By Christmas we should have recovered most MSSAs, but I expect it will take years to remove the last of these weapons from circulation. One of the biggest obstacles is deliberate obstruction by a minority of irresponsible gun-owners, despite their claim to be law-abiding.
Graeme Easte, Mt Albert.
Your port is the heart of Auckland. In partnership with the airport, it is the life blood of a city envied throughout the world. Your food and furniture come through the port, your family and friends come through the airport.
Politicians, environmentalists and occupiers of recently built tower blocks nearby may not think it is a "pretty" sight, but then a highly visible, beating heart probably isn't. Alternatives such as the Manukau Harbour are non-starters, with or without a canal costing billions and a dangerous and very shallow bar at the entrance. The larger ships coming into Auckland need and get 10 plus metres of water depth with minimal dredging. Everywhere else within 50km is either too shallow or too exposed to the weather.
The obvious economic solution to the so-called problem, is to enclose the container landing areas on the wharves, so the containers can be landed unseen onto trains connected to the adjacent railway modified to move cars and containers rapidly to existing inland "ports". No need for trucks in the city. No need to waste more of the taxpayers money on legacy dreams. Just a vibrant city admired throughout the world.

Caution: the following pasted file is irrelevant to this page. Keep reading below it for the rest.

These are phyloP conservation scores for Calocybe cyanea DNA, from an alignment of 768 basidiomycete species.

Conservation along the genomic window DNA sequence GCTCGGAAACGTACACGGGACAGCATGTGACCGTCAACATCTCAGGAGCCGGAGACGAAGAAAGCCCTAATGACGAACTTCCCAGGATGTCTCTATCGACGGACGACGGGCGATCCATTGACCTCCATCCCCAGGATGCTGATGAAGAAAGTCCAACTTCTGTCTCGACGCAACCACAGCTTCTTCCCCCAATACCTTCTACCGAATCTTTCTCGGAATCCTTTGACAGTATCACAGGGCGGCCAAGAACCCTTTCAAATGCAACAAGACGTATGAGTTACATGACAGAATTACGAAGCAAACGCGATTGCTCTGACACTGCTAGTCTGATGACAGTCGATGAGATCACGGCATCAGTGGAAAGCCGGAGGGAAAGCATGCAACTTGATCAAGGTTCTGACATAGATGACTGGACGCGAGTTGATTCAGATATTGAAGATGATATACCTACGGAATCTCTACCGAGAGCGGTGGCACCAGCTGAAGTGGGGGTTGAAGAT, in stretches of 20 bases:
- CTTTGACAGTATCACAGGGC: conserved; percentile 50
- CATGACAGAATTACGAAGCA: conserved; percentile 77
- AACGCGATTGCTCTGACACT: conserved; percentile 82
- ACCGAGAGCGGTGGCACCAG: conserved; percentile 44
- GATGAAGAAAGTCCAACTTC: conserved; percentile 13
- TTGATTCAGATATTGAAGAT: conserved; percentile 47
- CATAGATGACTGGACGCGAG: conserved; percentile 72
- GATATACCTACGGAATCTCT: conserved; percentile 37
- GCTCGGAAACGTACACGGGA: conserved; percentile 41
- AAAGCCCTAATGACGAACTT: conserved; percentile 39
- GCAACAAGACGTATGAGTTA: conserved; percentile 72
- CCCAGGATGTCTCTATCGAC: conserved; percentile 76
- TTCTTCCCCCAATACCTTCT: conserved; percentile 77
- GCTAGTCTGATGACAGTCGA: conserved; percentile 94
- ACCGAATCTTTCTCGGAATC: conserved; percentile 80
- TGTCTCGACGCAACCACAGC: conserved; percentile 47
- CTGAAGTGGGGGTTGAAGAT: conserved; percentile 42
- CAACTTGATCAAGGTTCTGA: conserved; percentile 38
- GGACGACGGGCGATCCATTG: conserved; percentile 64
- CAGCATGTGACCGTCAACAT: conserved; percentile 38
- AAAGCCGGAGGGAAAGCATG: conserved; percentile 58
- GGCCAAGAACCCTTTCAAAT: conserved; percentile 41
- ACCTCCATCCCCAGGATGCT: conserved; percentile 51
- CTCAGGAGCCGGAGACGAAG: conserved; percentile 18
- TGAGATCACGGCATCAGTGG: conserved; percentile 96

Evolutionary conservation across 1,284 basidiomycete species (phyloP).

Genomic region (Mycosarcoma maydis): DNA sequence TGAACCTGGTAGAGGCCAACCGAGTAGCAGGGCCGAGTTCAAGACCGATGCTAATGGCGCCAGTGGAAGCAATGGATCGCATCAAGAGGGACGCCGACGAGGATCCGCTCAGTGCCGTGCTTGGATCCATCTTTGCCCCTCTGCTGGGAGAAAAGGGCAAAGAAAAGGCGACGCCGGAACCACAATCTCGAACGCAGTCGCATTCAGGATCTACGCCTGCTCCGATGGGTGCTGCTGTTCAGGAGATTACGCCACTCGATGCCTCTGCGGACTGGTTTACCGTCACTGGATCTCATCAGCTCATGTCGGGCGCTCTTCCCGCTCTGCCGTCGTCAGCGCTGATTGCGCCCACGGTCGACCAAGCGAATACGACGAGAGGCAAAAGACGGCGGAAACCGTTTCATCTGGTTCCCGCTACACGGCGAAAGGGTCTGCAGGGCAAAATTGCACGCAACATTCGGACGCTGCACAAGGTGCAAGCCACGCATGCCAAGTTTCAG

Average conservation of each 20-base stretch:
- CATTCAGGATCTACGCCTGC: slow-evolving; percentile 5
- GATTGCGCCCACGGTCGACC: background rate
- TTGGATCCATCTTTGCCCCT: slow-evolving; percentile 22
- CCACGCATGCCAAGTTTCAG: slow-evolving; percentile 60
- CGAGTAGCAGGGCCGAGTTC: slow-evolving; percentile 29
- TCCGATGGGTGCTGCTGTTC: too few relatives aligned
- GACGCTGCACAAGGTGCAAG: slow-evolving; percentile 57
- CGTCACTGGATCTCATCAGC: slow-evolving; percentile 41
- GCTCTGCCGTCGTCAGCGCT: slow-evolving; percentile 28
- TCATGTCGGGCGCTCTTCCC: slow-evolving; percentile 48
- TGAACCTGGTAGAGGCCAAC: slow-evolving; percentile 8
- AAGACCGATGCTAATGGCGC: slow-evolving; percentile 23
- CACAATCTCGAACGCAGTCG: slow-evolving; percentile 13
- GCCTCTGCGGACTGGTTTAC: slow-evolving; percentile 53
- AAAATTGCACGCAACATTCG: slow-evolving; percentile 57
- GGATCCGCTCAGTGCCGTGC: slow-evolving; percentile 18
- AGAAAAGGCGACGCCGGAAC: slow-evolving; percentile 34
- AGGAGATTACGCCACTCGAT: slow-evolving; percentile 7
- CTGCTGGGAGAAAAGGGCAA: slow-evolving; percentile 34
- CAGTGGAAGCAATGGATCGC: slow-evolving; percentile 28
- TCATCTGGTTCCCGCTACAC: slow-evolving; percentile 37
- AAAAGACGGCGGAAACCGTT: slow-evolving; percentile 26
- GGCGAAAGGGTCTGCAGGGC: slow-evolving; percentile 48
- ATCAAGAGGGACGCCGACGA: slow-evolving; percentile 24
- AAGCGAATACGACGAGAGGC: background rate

Rob Wightman, Rothesay Bay.
In his book "A Conversation with My Country", Alan Duff fully explains the problem. Most prisoners are in there because of the mix of welfare reliance, bad parenting and the associated pitiful education standards. Sure we need good in-prison rehabilitation and care on release, but greater community/iwi and government efforts must be directed at the causes. Stop the rot at conception and improve lifestyles, parenting standards, childhood experiences and employability. There are too many outstanding, successful, good and honest Māori for the problem to be an ethnicity issue.
Fiona Mackenzie, Whangaparaoa.
If an e-scooter is classified as a motor vehicle in the United Kingdom, why is it not here? In the UK, it is illegal to ride an electric scooter on the footpath and riders doing so can be fined and have points deducted from their license. The same should apply here. They are powered vehicles, albeit environmentally friendly, and should only be allowed on the road or in cycle lanes.
Jeff Hayward, Auckland Central.
In the 1970s I had the privilege of visiting the city of Munich. I remember being impressed when I walked up one of the main streets, which had a great, vibrant character.
I noticed that vehicles were only allowed to drive across it.
There was no traffic permitted along the street; that was for pedestrians, shops, cafes, leafy areas with seating, etc.
Possibly delivery trucks were permitted at certain early hours, but I'm not sure.
May I suggest that a similar restriction for Queen St would be a step in the right direction ... it's resurrection even?
B Watkin, Devonport.